25 F3d 1037 United States v. Perez-Santana

25 F.3d 1037

Rafael PEREZ-SANTANA, Defendant, Appellant.

No. 93-2273

United States Court of Appeals,
First Circuit.

June 9, 1994.

NOTICE: First Circuit Local Rule 36.2(b)6 states unpublished opinions may be cited only in related cases.

Appeal from the United States District Court for the District of Rhode Island [Hon. Ernest C. Torres, U.S. District Judge ]

Edward P. Manning, Jr., on brief for appellant.

Sheldon Whitehouse, United States Attorney, Margaret E. Curran and Charles A Tamuleviz, Assistant United States Attorneys, on brief for appellee.



Before Torruella, Cyr and Boudin, Circuit Judges.

Per Curiam.

view counter

Appellant, Rafael Perez-Santana, pled guilty to reentry after deportation following an aggravated felony conviction, in violation of 8 U.S.C. Sec. 1326(b)(2). The district court sentenced him under the sentencing guidelines to 52 months in prison. Appellant challenges his sentence on the ground that the district court was estopped from imposing a prison sentence in excess of two years because the government advised him in Spanish at the time of his deportation that the maximum prison sentence for illegal reentry was two years. We affirm the sentence.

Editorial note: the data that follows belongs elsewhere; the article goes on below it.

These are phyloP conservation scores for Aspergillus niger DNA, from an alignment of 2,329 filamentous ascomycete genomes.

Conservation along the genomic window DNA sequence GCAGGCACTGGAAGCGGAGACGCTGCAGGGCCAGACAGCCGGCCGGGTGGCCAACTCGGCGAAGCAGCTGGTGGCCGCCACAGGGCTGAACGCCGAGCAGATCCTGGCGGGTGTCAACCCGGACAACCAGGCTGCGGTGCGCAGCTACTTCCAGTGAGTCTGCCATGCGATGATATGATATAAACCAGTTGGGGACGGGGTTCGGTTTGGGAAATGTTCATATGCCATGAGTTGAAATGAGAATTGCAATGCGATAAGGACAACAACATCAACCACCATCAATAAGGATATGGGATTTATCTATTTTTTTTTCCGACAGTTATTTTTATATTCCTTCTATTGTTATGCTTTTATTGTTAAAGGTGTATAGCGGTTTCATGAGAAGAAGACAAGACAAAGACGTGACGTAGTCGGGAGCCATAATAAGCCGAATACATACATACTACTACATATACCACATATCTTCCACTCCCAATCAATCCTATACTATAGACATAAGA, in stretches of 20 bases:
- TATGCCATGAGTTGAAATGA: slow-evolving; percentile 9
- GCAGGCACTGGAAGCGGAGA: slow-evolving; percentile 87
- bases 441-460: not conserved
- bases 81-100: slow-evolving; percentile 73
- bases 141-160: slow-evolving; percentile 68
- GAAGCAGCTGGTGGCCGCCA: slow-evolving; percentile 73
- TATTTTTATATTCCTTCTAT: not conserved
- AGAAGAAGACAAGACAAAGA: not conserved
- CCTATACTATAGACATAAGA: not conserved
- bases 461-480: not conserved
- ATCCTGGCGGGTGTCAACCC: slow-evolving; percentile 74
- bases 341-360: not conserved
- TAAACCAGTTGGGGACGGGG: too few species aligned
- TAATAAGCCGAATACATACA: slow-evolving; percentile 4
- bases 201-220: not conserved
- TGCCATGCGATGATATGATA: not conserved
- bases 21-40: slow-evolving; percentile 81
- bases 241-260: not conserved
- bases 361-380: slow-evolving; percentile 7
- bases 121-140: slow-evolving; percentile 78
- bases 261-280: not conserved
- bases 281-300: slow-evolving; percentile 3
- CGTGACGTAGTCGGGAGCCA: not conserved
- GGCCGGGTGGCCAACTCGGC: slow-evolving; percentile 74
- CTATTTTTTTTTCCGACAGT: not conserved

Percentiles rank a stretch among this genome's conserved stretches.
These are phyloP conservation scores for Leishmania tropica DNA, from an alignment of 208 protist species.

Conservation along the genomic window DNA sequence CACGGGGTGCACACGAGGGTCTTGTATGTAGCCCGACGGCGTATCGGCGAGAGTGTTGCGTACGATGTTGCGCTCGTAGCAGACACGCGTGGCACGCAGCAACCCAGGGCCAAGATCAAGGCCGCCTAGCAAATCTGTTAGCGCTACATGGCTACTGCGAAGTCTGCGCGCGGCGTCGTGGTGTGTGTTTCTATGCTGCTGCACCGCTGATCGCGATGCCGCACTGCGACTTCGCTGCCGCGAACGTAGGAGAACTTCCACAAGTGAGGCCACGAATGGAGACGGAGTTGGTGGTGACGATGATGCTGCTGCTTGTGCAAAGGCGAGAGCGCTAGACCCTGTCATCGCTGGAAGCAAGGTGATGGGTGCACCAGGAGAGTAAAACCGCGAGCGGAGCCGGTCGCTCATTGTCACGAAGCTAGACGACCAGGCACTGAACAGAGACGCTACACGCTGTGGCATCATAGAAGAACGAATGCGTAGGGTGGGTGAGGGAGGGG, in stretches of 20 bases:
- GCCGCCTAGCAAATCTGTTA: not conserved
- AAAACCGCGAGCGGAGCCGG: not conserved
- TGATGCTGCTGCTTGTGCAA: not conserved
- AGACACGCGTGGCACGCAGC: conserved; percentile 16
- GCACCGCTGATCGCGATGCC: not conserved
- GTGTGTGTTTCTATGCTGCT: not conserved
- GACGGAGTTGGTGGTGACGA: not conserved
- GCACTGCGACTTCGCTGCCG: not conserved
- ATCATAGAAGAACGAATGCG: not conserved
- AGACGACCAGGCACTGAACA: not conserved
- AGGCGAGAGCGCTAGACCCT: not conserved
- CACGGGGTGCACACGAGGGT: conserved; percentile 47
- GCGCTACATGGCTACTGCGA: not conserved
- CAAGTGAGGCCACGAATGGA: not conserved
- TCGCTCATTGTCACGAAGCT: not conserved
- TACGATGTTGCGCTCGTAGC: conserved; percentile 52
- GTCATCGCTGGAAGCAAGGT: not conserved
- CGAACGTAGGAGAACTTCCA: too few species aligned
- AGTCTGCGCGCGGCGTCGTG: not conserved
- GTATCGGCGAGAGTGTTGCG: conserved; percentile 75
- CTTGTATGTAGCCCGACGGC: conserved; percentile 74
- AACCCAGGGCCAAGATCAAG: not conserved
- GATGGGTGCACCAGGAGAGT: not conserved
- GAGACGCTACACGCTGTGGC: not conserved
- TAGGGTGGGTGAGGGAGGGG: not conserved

Appellant, a citizen of the Dominican Republic, was convicted on December 4, 1991, in Rhode Island state court of two felony counts related to the delivery of cocaine. On March 6, 1992, following a hearing before the Immigration and Naturalization Service ("INS"), appellant was ordered deported from the United States.


It is undisputed that at the time of appellant's deportation hearing, the INS provided him with Form I-294. That form warned appellant, in English and Spanish, that reentry within five years without permission would constitute a felony, punishable by imprisonment of not more that two years. The form, dated March 6, 1992, was signed by appellant to indicate receipt. At the same time, appellant also received and signed an "Attachment to Form I-294" which notified appellant that illegal entry by a person deported following conviction of an aggravated felony would be punishable by imprisonment for "not more than 15 years," pursuant to 8 U.S.C. Sec. 1326(b)(2). The "Attachment to Form I-294" was not translated into Spanish. Appellant claims that he cannot read English.